A Better Way to Build
By: Steve Hotard
CM 455: Sustainable
This paper delves into the idea of passive design in the construction process. The paper will seek to identify major aspects of passive design and their benefits, as well as compare the traditional methods currently employed. These aspects will stress different ways, or techniques, that one could utilize in order to retrofit a dated building or apply to new construction. The three reasons why one would include passive design in their structure are as follows: 1. to improve the comfort of the individuals 2. to reduce greenhouse gas emissions from heating, cooling, mechanical venting, and lighting and 3. to reduce or eliminate heating and cooling bills. Due to the evidence herein, passive design can greatly reduce the energy consumption that is required to maintain a comfortable, habitable area, and in turn help save our valuable resources.
Green building is quickly becoming a “buzz” word in the construction industry. Green building is essentially controlling parts of the construction process, including the design all the way to conception, in order to minimize the effect on the environment surrounding the structure. “The construction industry alone has a tremendous impact in the way the natural environment is affected by human activities; whenever construction takes place, the surrounding environment will get affected. Due to this, the emphasis has been placed on sustainable development and both the need and responsibility of citizens and companies alike to do their utmost to reduce or minimize the impact” (1). One of the ways that a company can effectively reduce their impact on the environment as well as build a more self-sustaining structure is through “passive design.”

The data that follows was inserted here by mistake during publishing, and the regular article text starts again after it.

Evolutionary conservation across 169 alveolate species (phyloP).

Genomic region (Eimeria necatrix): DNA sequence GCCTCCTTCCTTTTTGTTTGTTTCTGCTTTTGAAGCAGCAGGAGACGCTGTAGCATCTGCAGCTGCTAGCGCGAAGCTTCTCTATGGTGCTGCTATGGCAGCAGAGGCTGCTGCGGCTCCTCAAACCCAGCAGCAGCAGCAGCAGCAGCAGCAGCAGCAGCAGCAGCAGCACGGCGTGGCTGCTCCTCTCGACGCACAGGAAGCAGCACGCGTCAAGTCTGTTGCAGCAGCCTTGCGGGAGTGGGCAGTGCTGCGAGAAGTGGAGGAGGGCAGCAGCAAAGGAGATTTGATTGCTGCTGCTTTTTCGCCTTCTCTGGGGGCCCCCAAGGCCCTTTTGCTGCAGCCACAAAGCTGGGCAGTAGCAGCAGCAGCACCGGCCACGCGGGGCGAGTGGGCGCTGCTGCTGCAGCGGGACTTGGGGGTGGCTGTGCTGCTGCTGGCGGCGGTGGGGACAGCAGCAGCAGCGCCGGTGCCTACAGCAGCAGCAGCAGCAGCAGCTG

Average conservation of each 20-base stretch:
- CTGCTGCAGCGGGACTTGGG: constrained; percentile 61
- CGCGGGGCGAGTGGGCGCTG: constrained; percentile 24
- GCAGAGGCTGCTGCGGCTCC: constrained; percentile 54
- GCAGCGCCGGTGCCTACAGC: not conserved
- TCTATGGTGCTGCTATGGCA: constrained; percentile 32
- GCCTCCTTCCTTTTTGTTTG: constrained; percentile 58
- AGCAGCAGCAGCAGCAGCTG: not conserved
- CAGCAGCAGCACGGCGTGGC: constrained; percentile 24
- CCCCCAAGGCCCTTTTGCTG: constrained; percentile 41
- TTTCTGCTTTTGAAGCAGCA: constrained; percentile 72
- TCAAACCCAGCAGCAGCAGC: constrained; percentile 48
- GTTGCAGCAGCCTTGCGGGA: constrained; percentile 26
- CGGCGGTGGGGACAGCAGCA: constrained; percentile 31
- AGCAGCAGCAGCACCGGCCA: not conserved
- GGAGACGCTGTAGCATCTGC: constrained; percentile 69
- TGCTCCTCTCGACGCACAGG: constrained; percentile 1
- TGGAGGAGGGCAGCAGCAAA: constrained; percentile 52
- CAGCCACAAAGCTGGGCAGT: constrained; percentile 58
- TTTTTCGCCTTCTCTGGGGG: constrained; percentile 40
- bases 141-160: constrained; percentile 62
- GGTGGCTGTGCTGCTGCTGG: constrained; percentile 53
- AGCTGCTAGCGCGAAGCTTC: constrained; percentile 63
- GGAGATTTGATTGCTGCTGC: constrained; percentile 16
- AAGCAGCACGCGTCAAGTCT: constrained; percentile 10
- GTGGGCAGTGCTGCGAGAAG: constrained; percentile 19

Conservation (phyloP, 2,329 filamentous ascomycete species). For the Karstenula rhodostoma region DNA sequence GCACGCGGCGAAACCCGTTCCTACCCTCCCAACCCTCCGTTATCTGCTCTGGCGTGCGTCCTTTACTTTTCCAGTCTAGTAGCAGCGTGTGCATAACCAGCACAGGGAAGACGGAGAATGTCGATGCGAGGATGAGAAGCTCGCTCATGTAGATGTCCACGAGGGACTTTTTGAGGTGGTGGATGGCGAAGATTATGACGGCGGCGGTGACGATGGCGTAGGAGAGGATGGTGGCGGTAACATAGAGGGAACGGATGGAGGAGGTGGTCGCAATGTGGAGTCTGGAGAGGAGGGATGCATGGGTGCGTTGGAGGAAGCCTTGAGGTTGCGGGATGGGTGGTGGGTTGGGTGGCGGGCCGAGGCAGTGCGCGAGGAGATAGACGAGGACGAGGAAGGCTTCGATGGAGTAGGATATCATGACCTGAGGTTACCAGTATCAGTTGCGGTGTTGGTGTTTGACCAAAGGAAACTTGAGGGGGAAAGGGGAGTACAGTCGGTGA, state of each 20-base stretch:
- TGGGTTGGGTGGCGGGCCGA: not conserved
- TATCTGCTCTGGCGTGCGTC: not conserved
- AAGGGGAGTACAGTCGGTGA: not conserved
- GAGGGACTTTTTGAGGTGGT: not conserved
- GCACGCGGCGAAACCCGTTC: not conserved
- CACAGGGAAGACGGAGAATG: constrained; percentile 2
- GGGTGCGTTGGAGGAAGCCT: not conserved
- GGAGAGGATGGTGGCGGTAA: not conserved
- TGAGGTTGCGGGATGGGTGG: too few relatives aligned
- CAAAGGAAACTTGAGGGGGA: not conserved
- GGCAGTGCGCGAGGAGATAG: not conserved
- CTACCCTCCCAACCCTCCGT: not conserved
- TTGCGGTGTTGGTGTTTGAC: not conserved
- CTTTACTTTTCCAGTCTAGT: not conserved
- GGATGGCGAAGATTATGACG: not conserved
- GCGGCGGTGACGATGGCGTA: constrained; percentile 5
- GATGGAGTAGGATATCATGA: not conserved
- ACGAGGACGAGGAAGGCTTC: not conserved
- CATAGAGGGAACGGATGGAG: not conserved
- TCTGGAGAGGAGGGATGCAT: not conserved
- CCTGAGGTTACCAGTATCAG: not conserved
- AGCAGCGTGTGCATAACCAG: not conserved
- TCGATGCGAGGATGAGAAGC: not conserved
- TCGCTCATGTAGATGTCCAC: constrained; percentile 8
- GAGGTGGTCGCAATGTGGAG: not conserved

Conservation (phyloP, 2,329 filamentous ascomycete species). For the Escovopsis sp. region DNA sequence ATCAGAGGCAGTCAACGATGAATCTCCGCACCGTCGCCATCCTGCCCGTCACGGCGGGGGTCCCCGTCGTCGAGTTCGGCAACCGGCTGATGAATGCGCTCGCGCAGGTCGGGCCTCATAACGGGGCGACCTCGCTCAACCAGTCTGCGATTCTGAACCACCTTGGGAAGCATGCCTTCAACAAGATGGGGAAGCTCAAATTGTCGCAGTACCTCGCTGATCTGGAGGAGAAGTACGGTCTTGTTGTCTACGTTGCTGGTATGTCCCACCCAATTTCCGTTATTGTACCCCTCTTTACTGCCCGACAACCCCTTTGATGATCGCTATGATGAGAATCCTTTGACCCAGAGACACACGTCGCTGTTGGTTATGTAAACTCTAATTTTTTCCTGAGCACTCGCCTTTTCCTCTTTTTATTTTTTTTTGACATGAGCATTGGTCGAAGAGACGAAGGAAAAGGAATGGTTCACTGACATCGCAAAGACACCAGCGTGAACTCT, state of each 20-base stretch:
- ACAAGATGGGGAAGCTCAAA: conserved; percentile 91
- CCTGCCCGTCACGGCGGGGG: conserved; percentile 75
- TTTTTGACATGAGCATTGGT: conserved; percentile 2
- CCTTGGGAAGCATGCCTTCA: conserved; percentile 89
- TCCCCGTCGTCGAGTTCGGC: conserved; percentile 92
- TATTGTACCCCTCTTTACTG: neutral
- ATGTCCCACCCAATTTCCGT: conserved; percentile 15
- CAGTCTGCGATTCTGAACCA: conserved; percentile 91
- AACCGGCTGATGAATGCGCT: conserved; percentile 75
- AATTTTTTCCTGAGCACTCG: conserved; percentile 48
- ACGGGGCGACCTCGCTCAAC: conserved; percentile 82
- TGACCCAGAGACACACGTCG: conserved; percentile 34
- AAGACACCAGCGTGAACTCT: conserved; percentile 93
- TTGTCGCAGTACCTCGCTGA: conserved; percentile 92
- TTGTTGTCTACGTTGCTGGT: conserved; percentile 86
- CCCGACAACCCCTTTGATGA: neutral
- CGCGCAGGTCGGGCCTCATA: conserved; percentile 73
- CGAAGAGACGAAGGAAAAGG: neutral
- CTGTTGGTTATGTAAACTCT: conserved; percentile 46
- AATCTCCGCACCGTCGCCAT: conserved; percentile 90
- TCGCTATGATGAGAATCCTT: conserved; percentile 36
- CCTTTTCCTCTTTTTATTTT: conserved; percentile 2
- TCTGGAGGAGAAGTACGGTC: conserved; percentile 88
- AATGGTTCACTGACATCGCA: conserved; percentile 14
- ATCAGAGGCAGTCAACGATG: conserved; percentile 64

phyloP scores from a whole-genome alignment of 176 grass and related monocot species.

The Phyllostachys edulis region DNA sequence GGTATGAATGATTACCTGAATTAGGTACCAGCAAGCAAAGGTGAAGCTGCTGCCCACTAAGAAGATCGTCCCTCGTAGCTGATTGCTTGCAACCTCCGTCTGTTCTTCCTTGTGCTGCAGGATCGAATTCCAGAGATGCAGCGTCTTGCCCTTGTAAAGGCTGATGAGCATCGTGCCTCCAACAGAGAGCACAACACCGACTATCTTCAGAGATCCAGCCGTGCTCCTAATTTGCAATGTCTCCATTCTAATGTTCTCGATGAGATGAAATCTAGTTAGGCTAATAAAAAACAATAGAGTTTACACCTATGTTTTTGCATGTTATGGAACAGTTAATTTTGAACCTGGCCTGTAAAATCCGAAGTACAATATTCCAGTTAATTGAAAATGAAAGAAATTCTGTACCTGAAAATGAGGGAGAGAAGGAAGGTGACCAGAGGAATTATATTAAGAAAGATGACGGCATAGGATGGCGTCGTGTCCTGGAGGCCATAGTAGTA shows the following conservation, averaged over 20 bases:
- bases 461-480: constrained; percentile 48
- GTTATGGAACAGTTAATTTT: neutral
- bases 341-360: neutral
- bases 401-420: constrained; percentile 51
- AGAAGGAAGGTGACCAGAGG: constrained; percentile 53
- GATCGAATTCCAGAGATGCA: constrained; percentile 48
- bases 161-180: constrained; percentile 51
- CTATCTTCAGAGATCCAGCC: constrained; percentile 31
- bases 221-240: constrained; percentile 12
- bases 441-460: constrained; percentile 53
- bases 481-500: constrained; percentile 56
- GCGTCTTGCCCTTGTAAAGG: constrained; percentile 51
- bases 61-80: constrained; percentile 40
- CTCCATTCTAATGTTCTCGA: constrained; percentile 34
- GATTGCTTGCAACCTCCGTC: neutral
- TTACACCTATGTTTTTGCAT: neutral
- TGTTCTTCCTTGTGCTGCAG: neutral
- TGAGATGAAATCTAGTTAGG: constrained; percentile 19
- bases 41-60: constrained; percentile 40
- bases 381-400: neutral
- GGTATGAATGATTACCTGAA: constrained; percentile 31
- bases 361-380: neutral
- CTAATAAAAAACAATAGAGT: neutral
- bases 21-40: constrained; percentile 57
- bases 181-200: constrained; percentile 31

Passive design is the art of using natural elements and understanding a structure’s surroundings in order to heat, cool, and light a structure. This way of building has been around for centuries, first utilized by the Chinese and Greeks. Instead of climate maps or sun cycles, they used experience and whatever primitive concepts they had. The Greek philosopher Aeschylus wrote “Only primitives and barbarians lack knowledge of houses turned to face the winter sun” (2). Even the famous Roman baths had large, southern facing windows which would attract the heat into the pools. From there, passive solar design was not a large factor until after World War I, where people starting trying new window techniques and insulating experiments. While these steps from ancient until the 1940’s were with less technology, the world’s current push of sustainable building as well as new scientific breakthroughs daily has lead us to where we are today.
With the information from ancient civilizations and the new information that is being gathered, we are at a position where passive design can really take root as a standard for construction. While many may not share that vision, it may be a vision that is forced on our future generations. Some see the upfront costs of green building, or passive designing, to be too high for the reward. However, the financial costs as well as the overall durability of a building are greatly affected in a positive way. It is the intent of this paper to prove that passive design can improve habitable comfort, reduce or eliminate heating and cooling bills, and reduce greenhouse gas emissions from heating, cooling, mechanical ventilation, and lighting of a structure. We will also discuss four ways and techniques which influence the passive design of a building. MAIN BENEFITS OBTAINED
Improve Habitable Comfort
This graph (3) shows the typical 30 year building costs, of which 92% of costs are caused by occupancy. This should not be confused with operating costs, which are the costs to maintain a facility. Occupancy costs are the costs most often associated with the salaries and wages of the employees...